Have you ever attempted self-empathy and found that you just end up getting stuck in unpleasant feelings and a swirl of repetitive thoughts? When taking to check in with yourself, it's helpful to have a reliable process. Let's define self-empathy and break it down into it's fundamental elements.
Self-empathy is meant to allow space for you to experience all that is alive in you with acceptance and honor for that experience.
Self-empathy isn't meant to be an elixir that removes unpleasant feelings.
I often think of feelings as energy entities that want to be known – experienced fully and acknowledged. Sometimes this takes a few minutes, sometimes a few hours or days or weeks.
What I call "being a big container" means allowing feelings to be there. You notice a feeling as it arises and say something like, "Okay, I notice I am feeling hurt right now. That's okay to feel. I don't have to do something about it nor push it away." Then you get to know the feeling by paying attention to it in specific ways. You can ask yourself questions like this:
- Where in my body do I feel this feeling?
- How much space does this feelings take up in my body?
- What's the texture of this feeling - sharp, dull, rough, slick...?
- Does this feeling move or stay still?
- What's the energetic quality of the feeling - heavy, light, expansive, contracted, busy, scattered, dense...?
When you interrupt mental habits by mindfully attending to what is alive in you, you create a spaciousness in your consciousness. This means that unpleasant feelings can arise and be there without a reaction from you. When you are not in reaction to your own internal experience, you can continue to function and be attentive to others, your work, your bicycle ride, etc.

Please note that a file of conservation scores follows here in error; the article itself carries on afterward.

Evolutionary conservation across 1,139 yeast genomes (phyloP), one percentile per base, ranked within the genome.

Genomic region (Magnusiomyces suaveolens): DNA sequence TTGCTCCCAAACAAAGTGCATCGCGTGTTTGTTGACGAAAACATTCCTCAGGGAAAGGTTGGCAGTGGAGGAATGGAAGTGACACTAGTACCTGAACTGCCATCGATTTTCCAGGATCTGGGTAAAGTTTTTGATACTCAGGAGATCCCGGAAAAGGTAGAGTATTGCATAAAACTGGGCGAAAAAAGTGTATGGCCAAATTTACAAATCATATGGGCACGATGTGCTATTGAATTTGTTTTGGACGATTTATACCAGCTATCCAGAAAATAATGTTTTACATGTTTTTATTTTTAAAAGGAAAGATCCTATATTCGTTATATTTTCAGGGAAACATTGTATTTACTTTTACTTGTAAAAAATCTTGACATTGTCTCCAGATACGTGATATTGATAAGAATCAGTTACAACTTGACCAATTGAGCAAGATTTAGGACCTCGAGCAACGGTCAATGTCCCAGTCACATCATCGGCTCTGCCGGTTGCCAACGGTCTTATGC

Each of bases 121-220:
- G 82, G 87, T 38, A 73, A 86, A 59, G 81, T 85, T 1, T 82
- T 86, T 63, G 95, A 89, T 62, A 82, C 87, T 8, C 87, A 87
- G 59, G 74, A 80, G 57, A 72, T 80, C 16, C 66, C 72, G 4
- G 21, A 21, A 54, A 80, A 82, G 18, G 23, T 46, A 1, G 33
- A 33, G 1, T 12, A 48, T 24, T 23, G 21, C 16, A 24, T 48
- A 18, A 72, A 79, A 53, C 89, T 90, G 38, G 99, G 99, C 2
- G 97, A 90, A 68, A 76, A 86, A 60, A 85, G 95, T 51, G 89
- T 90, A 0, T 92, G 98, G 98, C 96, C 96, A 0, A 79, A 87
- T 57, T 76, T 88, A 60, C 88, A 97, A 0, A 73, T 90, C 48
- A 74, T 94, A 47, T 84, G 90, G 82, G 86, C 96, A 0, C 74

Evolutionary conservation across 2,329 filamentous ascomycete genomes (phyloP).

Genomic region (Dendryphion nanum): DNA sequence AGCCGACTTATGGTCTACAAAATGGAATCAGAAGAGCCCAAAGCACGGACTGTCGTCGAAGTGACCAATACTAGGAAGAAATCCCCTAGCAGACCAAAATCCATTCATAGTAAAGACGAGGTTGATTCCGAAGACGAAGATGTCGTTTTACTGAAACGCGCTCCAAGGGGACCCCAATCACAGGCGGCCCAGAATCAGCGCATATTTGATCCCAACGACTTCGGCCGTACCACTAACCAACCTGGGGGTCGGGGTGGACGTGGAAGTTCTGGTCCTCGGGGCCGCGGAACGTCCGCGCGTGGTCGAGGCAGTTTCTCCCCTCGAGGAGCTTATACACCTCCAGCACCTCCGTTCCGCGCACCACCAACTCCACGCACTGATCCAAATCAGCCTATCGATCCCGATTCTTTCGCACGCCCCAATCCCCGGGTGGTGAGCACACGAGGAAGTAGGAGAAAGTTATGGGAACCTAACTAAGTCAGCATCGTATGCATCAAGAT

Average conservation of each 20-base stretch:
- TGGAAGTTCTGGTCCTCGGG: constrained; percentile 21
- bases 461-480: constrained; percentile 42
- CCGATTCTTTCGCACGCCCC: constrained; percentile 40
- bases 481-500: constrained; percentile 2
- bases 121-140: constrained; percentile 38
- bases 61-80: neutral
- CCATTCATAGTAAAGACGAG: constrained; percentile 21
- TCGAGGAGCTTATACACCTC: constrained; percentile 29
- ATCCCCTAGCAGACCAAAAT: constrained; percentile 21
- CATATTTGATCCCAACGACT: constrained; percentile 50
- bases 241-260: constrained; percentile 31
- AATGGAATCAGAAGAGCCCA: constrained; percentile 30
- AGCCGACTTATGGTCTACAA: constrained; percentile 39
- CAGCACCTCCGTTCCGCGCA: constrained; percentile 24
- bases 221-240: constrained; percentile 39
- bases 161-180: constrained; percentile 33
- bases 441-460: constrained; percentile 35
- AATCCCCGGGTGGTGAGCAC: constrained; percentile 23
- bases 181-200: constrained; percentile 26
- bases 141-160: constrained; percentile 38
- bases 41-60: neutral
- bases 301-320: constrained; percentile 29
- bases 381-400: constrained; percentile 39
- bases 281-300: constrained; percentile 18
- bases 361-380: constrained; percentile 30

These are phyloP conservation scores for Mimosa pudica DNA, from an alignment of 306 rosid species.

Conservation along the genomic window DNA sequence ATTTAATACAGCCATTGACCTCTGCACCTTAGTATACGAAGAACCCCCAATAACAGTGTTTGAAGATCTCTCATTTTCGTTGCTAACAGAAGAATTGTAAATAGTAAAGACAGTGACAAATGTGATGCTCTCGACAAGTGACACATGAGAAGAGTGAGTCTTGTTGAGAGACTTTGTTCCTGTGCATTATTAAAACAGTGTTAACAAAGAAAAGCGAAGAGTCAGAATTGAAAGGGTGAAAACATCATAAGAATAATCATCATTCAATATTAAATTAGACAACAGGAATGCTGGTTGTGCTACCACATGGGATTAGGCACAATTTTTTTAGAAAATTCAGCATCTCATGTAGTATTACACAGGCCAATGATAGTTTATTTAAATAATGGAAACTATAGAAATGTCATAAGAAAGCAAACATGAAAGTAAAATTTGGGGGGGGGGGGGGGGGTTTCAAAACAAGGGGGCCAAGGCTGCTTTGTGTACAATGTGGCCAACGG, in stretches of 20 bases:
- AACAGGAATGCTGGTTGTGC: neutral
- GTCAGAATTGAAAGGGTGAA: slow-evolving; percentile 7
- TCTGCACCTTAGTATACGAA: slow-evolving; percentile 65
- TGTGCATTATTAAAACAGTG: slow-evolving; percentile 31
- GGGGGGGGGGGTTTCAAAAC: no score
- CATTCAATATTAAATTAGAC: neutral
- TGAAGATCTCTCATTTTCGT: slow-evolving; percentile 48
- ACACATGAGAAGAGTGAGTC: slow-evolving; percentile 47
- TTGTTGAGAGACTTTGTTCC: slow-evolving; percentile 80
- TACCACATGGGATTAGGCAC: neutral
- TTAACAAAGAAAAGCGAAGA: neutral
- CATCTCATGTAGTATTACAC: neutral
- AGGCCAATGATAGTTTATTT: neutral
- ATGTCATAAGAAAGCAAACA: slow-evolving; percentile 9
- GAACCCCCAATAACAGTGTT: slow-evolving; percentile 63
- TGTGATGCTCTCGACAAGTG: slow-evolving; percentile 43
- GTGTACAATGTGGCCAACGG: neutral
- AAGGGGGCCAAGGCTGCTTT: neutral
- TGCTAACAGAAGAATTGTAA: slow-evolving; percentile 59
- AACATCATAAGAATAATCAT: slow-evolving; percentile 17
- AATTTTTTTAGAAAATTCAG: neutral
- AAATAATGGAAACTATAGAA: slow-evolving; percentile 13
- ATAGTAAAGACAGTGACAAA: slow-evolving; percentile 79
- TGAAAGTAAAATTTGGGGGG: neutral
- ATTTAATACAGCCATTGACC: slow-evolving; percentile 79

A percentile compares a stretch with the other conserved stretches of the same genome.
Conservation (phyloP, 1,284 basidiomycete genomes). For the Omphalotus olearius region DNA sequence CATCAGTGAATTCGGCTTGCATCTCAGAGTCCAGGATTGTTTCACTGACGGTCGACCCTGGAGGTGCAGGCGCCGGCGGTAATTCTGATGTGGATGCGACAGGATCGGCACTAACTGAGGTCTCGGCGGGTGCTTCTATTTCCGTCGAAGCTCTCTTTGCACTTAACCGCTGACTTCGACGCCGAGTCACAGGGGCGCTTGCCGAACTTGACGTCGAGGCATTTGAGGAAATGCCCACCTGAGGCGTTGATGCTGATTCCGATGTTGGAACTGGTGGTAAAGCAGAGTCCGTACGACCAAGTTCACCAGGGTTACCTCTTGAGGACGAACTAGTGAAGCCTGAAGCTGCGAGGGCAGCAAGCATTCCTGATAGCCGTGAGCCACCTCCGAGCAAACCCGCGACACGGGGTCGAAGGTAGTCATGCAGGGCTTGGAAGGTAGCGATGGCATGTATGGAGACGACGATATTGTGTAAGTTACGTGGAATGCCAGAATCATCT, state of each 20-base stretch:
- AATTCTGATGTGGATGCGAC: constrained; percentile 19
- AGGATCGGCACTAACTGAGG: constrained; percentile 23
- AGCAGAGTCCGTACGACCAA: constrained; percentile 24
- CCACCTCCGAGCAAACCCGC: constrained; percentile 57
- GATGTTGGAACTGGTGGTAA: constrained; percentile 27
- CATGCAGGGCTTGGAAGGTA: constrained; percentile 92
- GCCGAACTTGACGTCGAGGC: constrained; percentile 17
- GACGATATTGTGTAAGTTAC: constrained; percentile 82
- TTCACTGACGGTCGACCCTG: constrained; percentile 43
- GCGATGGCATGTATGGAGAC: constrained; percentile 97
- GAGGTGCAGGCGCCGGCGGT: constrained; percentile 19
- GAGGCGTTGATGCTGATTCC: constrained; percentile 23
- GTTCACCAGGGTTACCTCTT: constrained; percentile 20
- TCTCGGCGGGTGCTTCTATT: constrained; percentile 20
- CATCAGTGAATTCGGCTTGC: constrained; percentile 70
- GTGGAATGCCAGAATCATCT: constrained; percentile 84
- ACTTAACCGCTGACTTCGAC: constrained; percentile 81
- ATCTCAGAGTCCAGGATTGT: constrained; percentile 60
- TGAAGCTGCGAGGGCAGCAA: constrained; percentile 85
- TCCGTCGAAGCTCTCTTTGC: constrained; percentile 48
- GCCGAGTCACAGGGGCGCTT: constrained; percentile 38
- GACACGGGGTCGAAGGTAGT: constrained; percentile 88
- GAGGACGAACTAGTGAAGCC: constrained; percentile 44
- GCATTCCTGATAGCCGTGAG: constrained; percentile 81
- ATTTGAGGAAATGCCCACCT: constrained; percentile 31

A simple mindfulness practice to begin with involves cultivating an "acceptance voice". Find a short phrase that helps you accept your internal experience. Mine is simply, "That's okay". I have practiced this voice so much that it now arises of its own accord when needed.
Meditation is an ideal situation for this practice. When you sit quietly with the intention to stay in the present, your mind invariably wanders off and a variety of sensations and feelings arise. Each time you notice your mind wandering or a sensation or feeling arises, repeat your acceptance phrase and return to your practice of noticing your experience in the detailed way described above. If you continue this practice over time, you will find yourself less reactive and more able to flow with whatever experiences and situations you encounter.
When you have begun to settle your body, heart, and mind with the practices above, you can do the next two steps in self-empathy. First, name the needs that are alive for you in the present moment. As I was sitting in mindful meditation this morning, my consciousness revealed a need for creative expression by offering a simple art idea that I could do in the moment. Our waking consciousness communicates needs in the same way our dreams do at night, through tone, images, color, quality of light, energy, characters, memories, words, sensations, emotions, thoughts, etc. Your role is simply to pay attention and translate what your consciousnes tells you.
Once you have named the need(s) alive for you, acting on your needs is the next step in self-empathy. When you have a specific concrete do-able plan for meeting your needs, your body, heart, and mind relaxes into a relationship of self-trust. The important thing here is that the actions you decide on are ones that you can easily follow through on within a day. Putting your needs off until summer vacation doesn't create a relationship of self-trust.
Take a moment to scan through this article and choose one of the practices mentioned. Decide when and where you will practice that element of self-empathy today.